Social Engineering

The big risk no one’s thinking about


What do sleazy salespeople and social engineers have in common? They are masters of ill-gotten gains. They try to milk you of valuable things you have taken for granted yet they can benefit from. How can you tell sleazy salespeople and social engineers apart? One thing is obvious — the other not so much. You know when you are about to be taken advantage of by a sleazy salesperson. Social engineers, on the other hand, are in and out without you even thinking about it. If there has ever been a predictable and consistent risk to sensitive information assets, it is social engineering. And there is no end in sight.

What It Is

Social engineering is nothing more than exploiting human beings for malicious purposes. In the context of information security, social engineering is used to gain entry into buildings, data centers, wiring closets and even the network itself in order to access systems and sensitive information. Social engineers are posers. They claim to be someone else in order to escalate their privileges and become a trusted part of your organization. Then, overly-trusting and gullible people facilitate their misdeeds. So do weak HR policies, IT processes and physical security controls. The Web has become an excellent facilitator of social engineering as well. From physical theft to identity theft — practically anything can happen as the result of social engineering and there is a lot riding on it from a business risk perspective.

We have all heard of social engineering. Some of us have even experienced it. It is sort of the dirty secret of information security yet it is often off the radar of management. You would think that something creating such a large risk to any given organization would get the attention of the right people. But it hardly happens. Even when controls are put in place, they are rarely enough to stop a good social engineer. Perhaps worst of all, the effectiveness of controls and procedures are never validated. They are put in place and left alone under the assumption that all shall be well. Hence the continuing cycle of exploitation.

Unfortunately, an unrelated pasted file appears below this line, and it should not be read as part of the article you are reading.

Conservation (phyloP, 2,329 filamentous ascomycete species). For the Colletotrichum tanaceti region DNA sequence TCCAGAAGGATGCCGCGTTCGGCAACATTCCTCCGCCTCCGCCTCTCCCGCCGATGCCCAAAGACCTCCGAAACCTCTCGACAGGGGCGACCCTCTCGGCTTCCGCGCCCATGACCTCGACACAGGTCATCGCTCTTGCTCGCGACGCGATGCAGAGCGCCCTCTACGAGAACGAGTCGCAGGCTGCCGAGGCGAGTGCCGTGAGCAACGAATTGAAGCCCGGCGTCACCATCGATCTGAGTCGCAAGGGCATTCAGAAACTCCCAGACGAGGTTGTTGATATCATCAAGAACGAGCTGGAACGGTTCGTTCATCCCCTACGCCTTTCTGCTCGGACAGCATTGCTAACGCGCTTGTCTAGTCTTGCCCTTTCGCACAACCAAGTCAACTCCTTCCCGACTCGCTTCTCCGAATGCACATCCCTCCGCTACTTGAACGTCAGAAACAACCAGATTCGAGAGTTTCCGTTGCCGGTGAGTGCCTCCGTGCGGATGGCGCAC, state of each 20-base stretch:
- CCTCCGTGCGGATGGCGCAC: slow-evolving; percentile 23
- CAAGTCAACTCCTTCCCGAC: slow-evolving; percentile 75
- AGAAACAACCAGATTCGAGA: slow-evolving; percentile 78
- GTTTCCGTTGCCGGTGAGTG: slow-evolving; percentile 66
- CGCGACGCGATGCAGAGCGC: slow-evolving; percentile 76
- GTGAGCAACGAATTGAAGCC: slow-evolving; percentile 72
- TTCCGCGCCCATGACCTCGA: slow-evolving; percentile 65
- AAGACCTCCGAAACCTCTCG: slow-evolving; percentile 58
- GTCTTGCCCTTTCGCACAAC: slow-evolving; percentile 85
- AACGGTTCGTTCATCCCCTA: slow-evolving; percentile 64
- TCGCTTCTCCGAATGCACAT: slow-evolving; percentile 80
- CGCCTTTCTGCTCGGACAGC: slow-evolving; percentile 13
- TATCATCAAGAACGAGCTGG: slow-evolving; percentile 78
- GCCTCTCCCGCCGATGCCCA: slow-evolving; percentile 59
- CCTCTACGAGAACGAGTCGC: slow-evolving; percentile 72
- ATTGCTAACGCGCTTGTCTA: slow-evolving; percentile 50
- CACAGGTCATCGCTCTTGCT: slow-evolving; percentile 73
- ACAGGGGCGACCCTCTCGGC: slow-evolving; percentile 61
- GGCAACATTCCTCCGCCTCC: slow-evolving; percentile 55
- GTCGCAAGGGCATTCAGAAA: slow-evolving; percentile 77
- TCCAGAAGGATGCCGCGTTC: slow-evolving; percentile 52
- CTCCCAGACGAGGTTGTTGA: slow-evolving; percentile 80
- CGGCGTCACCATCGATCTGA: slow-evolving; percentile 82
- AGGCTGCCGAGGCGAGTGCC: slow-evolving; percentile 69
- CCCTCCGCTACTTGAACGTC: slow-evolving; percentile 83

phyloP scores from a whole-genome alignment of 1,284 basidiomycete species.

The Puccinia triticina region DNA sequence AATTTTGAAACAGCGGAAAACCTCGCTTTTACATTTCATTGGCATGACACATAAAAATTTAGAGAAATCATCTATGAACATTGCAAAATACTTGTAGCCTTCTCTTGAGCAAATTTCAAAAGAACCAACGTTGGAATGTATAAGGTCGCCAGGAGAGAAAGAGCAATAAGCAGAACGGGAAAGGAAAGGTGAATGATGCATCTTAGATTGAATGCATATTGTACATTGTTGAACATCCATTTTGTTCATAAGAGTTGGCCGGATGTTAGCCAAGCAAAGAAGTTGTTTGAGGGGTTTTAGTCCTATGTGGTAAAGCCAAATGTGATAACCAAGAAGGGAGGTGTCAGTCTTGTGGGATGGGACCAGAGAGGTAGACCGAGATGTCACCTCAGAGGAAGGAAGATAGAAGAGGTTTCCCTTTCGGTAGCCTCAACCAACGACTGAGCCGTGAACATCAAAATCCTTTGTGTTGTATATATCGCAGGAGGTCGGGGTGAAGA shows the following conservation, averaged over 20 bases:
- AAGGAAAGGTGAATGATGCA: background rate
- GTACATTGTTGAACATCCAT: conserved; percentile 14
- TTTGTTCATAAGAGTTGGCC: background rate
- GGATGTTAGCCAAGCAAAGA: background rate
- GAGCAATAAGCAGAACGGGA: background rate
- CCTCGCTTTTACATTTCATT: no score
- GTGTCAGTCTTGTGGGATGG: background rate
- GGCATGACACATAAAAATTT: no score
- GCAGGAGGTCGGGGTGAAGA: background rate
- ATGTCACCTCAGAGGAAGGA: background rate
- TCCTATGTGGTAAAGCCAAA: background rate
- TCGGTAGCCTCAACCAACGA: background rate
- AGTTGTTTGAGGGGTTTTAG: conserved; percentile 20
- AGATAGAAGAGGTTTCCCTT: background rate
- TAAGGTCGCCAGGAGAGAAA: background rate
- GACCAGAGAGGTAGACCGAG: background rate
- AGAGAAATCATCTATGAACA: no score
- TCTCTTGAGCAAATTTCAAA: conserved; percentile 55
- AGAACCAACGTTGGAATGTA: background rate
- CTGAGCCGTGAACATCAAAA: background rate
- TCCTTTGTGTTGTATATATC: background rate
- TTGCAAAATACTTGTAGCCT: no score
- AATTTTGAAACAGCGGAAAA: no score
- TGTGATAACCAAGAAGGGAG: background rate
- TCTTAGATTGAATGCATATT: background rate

Where You are Likely Weak

So how exactly is social engineering carried out to exploit weaknesses in your business? As with hacking, there are a million ways to do it. That said, it is typically the same set of simple oversights and weaknesses that create the foundation needed for a social engineer to take advantage. In my work performing security assessments, I see some really interesting things related to social engineering — many of which are really basic. That’s the thing about social engineering: it’s not any elaborate hacking of complex systems — it is taking advantage of human and procedural weaknesses that we do not think about.

For starters, employees are typically told what they can and cannot do with their computers, building access badges and so on. Everything from the employee handbook to new employee orientation looks nice and formal but it is not enough — especially since it is typically done once and forgotten about. Sure, employees are often the last line of defense against social engineering; however, telling employees what to do and not do is one thing, but expecting them to remain vigilant all day every day when they have a thousand other things going on is just not realistic. That is the fatal flaw.

There is also an assumption that just because a person is in the building that they are legit. Even if it looks like he or she is doing something out of line, there is a psychological phenomenon called bystander apathy that keeps people from intervening. People — your employees — become apathetic and believe that “it is not my business” and someone else surely knows that this is going on. This facilitates a lot of social engineering misdeeds.

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